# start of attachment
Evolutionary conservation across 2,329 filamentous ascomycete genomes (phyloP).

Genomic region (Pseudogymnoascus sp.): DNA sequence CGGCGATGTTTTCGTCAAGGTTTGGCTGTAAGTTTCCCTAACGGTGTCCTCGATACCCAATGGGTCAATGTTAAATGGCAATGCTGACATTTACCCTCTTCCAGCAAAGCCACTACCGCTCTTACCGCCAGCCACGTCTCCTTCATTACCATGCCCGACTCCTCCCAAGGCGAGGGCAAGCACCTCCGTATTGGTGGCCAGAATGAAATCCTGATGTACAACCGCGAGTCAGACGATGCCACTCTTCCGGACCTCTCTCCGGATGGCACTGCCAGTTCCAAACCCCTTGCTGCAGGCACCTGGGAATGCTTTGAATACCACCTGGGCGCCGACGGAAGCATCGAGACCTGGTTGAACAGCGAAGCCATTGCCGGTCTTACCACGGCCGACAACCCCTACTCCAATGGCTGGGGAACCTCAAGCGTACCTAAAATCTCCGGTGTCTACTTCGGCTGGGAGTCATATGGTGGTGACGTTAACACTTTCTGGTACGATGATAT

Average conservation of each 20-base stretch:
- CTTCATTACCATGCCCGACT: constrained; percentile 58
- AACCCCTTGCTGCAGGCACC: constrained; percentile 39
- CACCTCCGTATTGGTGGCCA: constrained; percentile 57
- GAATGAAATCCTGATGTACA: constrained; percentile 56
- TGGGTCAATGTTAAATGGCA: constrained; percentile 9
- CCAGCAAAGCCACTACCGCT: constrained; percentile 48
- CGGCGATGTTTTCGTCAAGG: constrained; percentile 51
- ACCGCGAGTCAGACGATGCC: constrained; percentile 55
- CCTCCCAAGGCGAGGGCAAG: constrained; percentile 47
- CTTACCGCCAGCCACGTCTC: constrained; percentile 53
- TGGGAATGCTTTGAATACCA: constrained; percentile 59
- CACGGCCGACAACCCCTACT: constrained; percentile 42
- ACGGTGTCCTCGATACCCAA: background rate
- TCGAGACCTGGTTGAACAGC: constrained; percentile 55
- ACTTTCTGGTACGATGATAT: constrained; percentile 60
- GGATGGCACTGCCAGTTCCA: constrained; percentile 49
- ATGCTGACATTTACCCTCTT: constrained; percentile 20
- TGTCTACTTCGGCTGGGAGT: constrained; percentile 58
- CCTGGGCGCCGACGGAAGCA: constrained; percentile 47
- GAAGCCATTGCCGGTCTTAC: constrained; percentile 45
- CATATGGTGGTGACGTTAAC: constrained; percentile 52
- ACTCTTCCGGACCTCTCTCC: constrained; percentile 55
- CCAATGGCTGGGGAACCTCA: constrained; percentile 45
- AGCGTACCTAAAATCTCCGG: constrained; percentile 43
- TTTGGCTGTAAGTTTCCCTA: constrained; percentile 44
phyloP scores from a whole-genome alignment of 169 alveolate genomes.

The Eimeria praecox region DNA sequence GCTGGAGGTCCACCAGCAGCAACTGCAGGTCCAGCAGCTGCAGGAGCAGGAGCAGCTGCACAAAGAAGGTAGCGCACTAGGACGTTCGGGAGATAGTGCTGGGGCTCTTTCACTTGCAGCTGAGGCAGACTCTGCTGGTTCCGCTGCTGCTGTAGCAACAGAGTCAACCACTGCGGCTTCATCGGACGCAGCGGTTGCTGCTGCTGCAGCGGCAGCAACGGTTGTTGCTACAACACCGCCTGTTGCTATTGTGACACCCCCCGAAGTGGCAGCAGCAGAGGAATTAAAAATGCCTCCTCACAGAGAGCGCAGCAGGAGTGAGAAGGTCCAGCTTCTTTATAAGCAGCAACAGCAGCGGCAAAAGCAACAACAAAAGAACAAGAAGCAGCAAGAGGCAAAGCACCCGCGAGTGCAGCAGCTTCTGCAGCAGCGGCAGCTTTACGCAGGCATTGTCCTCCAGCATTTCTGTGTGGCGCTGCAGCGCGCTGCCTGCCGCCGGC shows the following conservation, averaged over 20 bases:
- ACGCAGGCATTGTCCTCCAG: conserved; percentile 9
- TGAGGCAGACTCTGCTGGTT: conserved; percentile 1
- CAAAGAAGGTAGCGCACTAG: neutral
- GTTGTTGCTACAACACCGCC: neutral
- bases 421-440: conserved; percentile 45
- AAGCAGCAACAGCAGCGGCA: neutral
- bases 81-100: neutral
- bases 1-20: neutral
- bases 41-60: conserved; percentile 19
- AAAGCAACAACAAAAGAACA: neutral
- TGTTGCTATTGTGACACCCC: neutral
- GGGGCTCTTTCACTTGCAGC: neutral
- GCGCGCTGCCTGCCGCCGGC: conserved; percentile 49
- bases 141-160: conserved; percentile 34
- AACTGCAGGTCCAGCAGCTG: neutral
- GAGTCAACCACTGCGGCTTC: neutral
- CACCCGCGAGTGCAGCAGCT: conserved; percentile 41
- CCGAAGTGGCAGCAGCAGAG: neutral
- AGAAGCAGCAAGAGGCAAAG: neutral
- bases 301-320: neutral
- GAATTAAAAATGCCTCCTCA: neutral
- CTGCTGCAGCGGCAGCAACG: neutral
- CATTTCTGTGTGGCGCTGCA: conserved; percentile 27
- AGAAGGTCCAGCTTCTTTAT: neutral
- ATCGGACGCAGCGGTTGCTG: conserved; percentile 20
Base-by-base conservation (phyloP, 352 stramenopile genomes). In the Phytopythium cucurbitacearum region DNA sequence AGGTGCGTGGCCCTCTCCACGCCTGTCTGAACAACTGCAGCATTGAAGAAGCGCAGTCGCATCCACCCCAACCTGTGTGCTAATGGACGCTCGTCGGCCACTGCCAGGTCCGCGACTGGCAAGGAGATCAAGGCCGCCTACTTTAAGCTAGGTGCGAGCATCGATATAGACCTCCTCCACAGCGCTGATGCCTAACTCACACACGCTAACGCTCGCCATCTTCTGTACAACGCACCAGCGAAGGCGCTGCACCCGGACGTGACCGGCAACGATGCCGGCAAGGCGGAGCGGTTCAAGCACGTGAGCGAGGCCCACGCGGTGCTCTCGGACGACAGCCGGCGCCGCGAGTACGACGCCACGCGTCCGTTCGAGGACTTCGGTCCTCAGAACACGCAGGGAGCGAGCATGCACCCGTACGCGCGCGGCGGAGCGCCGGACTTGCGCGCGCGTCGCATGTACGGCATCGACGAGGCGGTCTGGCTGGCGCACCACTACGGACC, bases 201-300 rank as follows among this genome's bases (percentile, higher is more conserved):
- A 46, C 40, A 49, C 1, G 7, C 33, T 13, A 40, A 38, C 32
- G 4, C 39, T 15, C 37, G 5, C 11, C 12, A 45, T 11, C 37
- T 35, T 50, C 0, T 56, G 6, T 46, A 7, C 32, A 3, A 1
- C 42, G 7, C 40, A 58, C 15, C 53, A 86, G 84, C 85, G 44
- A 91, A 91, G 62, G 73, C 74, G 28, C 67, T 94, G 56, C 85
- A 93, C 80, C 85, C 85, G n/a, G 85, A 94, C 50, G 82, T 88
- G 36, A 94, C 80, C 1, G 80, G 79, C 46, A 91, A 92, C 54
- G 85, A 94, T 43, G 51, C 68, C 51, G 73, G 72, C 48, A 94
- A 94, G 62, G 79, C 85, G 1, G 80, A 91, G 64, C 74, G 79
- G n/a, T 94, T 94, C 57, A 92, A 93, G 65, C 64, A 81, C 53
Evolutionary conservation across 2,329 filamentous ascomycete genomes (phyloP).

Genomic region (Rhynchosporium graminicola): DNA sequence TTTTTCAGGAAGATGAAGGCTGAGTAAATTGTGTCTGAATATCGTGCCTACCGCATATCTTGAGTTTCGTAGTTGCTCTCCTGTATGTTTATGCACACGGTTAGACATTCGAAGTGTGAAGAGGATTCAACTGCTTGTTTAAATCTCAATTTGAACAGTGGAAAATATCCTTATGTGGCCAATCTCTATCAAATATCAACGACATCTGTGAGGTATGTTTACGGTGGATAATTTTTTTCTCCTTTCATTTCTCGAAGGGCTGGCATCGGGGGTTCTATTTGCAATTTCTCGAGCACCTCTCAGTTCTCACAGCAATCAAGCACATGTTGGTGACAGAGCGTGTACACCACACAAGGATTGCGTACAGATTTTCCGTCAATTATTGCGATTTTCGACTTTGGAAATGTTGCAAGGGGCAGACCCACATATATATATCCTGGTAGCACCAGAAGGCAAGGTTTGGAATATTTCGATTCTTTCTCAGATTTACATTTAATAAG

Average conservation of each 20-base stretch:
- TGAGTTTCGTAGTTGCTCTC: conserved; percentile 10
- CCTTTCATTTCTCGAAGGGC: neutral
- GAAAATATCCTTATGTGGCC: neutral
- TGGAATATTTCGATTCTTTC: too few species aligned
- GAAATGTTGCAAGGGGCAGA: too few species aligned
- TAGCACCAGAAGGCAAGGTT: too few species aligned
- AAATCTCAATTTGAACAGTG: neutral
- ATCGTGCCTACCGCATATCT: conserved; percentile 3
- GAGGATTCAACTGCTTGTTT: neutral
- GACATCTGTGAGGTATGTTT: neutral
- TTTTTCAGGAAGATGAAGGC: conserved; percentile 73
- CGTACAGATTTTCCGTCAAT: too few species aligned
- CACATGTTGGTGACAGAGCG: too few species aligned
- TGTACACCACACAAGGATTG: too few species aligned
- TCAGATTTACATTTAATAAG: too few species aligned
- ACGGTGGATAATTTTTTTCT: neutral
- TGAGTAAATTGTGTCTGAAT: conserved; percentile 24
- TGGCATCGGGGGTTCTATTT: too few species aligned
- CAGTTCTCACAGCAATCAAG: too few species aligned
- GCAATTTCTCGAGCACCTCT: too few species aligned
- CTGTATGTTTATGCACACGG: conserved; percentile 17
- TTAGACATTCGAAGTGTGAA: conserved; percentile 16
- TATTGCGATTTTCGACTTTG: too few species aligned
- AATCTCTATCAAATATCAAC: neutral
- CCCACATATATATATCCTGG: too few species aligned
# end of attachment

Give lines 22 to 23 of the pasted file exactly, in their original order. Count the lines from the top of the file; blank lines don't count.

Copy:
- CCTGGGCGCCGACGGAAGCA: constrained; percentile 47
- GAAGCCATTGCCGGTCTTAC: constrained; percentile 45